Trau­matic Brain In­jury, De­men­tia and Ge­netic Test­ing

In the wake of NFL sui­cides, a call to con­sider ge­netic test­ing for young ath­letes

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Should high school ath­letes and prospec­tive mil­i­tary per­son­nel be ge­net­i­cally tested to de­ter­mine if they are at in­creased risk for de­men­tia caused by re­peated head in­juries? The dean of the Univer­sity of Vir­ginia School of Medicine and the di­rec­tor of Mount Si­nai’s NFL Neu­ro­log­i­cal Pro­gram are ask­ing that ques­tion – and of­fer­ing rec­om­men­da­tions to clar­ify the eth­i­cal is­sues that ac­com­pany it. The long-term ef­fects of trau­matic brain in­jury [TBI] have been spot­lighted by the high-pro­file sui­cides of former NFL play­ers Ju­nior Seau and Dave Duer­son. In­creas­ing ev­i­dence sug­gests that re­peated head in­juries, whether from sports or the bat­tle­field, can lead to de­men­tia in later life. But ge­net­ics play an im­por­tant role as well, po­ten­tially in­creas­ing the risk for latelife de­men­tia more than 10 fold. That has prompted Steven T. DeKosky, MD, vice pres­i­dent and dean of UVA’s School of Medicine, and Sam Gandy, MD, the chair in Alzheimer’s re­search at the Mount Si­nai School of Medicine, to ex­am­ine whether ge­netic test­ing could help avert de­men­tia and re­duce the costs of de­men­tia care – a fig­ure es­ti­mated to top $1 tril­lion an­nu­ally by 2050.

Key in­for­ma­tion miss­ing

In a new ed­i­to­rial in the jour­nal Sci­ence Trans­la­tional Medicine, DeKosky and Gandy note there is a lack of vi­tal in­for­ma­tion on which to base a de­ci­sion on the value of such ge­netic test­ing. They con­ducted an in­for­mal poll of ex­perts in Alzheimer’s disease, TBI and re­lated ar­eas, and they found a sig­nif­i­cant ma­jor­ity of the 45 re­spon­dents agreed that it was pre­ma­ture to in­tro­duce ge­netic test­ing into schools or the mil­i­tary. What is needed, DeKosky and Gandy con­clude, is ad­di­tional in­for­ma­tion to eval­u­ate the use­ful­ness of such test­ing.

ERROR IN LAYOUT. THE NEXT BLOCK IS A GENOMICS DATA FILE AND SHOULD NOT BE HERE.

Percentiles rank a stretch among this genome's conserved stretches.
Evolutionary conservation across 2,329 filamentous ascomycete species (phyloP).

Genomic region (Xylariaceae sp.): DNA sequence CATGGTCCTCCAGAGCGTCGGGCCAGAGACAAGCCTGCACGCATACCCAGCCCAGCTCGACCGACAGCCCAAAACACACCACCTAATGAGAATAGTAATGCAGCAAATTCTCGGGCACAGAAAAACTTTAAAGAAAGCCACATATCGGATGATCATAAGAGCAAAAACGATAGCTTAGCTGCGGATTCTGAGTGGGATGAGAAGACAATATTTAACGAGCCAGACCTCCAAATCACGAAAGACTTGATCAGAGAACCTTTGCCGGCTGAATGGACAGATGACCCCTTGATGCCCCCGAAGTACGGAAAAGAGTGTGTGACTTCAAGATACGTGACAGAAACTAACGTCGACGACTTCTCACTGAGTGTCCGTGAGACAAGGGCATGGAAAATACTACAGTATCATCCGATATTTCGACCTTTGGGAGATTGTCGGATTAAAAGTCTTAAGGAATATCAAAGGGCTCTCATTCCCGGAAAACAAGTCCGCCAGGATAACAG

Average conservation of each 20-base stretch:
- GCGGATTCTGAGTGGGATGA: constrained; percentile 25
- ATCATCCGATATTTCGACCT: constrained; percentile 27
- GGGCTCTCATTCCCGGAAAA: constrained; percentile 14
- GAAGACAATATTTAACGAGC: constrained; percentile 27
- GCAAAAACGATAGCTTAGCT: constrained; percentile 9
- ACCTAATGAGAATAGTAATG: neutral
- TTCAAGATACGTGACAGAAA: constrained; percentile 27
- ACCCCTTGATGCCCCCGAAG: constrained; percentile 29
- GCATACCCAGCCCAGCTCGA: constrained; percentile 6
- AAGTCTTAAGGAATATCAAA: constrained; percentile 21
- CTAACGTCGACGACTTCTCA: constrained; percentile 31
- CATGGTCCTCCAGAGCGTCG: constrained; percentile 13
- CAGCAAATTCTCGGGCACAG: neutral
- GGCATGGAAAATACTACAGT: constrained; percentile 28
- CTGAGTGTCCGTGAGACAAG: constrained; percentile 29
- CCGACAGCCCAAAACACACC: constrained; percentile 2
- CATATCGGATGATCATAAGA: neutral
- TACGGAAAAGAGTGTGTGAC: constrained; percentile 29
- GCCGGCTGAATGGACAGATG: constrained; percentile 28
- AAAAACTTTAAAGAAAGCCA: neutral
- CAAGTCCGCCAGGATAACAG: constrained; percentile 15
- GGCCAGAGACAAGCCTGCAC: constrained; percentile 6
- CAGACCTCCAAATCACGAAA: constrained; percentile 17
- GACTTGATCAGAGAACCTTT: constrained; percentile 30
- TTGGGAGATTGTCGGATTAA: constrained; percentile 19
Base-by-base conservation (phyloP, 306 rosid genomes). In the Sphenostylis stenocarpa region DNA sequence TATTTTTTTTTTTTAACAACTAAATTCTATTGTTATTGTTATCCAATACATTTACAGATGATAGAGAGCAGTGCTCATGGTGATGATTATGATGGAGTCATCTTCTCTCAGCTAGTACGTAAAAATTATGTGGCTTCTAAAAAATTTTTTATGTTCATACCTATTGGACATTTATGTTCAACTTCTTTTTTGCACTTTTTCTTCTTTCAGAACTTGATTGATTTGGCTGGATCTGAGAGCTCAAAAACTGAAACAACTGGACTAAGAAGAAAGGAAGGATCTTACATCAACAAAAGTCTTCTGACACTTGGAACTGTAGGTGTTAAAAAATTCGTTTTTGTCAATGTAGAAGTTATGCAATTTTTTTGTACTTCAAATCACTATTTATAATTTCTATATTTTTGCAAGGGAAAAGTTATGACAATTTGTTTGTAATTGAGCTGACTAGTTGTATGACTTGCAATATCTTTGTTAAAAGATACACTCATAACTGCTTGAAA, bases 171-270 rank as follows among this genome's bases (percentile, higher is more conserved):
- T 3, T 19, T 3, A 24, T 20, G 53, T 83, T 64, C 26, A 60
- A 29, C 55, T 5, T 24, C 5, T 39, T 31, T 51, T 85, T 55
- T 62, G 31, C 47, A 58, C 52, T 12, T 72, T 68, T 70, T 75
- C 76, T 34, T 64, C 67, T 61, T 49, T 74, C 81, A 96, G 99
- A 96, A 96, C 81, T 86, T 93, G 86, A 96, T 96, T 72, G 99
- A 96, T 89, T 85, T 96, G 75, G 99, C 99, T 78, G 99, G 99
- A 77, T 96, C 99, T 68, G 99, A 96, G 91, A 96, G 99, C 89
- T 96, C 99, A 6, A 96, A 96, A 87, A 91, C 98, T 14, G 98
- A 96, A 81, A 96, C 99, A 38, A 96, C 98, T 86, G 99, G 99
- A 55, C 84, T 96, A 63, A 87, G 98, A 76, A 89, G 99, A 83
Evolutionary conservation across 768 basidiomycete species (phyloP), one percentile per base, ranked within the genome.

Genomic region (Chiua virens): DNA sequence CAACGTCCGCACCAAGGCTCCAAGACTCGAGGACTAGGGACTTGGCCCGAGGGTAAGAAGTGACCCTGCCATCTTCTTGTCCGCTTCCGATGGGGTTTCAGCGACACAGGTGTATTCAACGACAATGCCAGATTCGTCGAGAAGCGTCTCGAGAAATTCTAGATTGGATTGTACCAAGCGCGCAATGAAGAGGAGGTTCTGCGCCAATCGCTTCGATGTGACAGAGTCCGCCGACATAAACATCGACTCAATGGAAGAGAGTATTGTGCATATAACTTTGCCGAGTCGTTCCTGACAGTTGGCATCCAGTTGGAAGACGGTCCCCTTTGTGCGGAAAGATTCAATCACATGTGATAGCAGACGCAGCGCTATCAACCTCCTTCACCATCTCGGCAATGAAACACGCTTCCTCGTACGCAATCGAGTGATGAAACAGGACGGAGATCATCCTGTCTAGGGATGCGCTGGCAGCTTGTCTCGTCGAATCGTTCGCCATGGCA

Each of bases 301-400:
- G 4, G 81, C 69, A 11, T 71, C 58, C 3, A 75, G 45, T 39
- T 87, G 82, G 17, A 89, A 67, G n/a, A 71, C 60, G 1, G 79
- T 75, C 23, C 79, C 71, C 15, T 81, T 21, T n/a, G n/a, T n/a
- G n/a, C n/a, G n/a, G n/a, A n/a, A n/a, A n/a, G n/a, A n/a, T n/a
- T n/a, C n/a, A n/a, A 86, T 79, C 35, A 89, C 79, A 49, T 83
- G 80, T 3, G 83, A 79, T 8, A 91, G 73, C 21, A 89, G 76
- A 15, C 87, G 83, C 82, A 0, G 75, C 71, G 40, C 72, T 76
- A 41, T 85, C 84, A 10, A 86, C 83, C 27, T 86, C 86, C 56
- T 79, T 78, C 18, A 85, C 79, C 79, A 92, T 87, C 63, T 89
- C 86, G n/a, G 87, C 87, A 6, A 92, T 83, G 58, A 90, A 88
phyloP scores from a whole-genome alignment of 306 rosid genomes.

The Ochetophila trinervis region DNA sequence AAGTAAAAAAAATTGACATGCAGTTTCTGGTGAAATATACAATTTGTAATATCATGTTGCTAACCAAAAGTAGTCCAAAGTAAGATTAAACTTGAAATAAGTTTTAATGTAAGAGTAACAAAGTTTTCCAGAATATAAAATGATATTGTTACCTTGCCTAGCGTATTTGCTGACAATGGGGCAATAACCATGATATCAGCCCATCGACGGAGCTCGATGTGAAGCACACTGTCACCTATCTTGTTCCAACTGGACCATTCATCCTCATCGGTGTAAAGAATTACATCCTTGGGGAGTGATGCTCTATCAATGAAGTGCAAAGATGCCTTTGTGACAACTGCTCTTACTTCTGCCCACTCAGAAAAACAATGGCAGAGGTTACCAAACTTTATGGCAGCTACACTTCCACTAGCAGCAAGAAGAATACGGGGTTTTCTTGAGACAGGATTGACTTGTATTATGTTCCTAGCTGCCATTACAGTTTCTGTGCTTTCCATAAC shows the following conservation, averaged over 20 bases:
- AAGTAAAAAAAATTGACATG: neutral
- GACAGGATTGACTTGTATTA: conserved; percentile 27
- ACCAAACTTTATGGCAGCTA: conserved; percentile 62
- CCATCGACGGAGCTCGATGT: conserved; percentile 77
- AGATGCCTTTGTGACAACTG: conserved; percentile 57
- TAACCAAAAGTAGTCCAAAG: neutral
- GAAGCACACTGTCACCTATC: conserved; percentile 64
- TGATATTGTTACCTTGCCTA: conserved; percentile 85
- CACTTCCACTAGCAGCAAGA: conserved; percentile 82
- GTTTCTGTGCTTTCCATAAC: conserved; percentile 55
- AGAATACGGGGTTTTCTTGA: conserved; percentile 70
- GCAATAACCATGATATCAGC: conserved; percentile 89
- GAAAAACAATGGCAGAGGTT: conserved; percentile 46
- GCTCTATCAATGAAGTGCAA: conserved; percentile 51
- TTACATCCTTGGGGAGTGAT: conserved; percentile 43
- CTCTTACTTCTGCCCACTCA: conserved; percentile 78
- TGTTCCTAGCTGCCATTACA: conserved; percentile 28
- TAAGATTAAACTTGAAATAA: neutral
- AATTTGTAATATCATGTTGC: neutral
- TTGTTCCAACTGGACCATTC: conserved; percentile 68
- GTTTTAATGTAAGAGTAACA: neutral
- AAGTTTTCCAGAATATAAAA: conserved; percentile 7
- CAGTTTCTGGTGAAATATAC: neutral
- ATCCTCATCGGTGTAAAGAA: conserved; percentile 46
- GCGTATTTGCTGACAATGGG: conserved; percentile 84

Find­ing so­lu­tions

One ap­proach to col­lect­ing the nec­es­sary data, they sug­gest, would be to set up a net­work of re­search cen­ters. This would al­low for the col­lec­tion of data from an ar­ray of sub­jects, in­clud­ing high-risk ado­les­cents ex­posed to brain in­juries through sports. The in­for­ma­tion could then be used to cre­ate pre­dic­tive math­e­mat­i­cal models. DeKosky and Gandy also sug­gest that valu­able data could be drawn from stud­ies now be­ing as­sem­bled, such as the Na­tional In­sti­tute of Child Health and Devel­op­ment Van­guard Study, which plans to track ma­jor life events of 100,000 chil­dren un­til their 21st birthdays.

Eth­i­cal and psy­cho­log­i­cal is­sues

DeKosky and Gandy note that there are both eth­i­cal and psy­cho­log­i­cal com­plex­i­ties to the ques­tion of ge­netic test­ing. “There is a very real con­cern about the ef­fect of geno­type in­for­ma­tion on fam­ily mem­bers and on per­sonal em­ploy­a­bil­ity and in­sur­a­bil­ity,” they write. “In ad­di­tion, re­cruit­ing high school-age sub­jects for … geno­typ­ing and fol­low-up could be con­tro­ver­sial as parental in­formed con­sent would be re­quired, ne­ces­si­tat­ing pre-test ge­netic coun­sel­ing for ado­les­cents and their par­ents.”

Con­clu­sion: An idea worth con­sid­er­ing

De­spite such con­cerns, DeKosky and Gandy con­clude that con­sid­er­ing ge­netic test­ing for high school ath­letes and the mil­i­tary “is, with­out a doubt, a worth­while chal­lenge.” “If life­style mod­i­fi­ca­tions for [those at ge­netic risk] – such as avoid­ing high-im­pact sports or opt­ing for mil­i­tary ca­reers that do not put the brain at risk – can re­duce de­men­tia preva­lence in 2050 by even 1%,” they write, “we would gain an an­nual sav­ings of $10 bil­lion in costs of care – and im­mea­sur­able sav­ings in terms of hu­man suf­fer­ing.” -This in­for­ma­tion pro­vided courtesy of the Univer­sity of Vir­ginia Health Sys­tem

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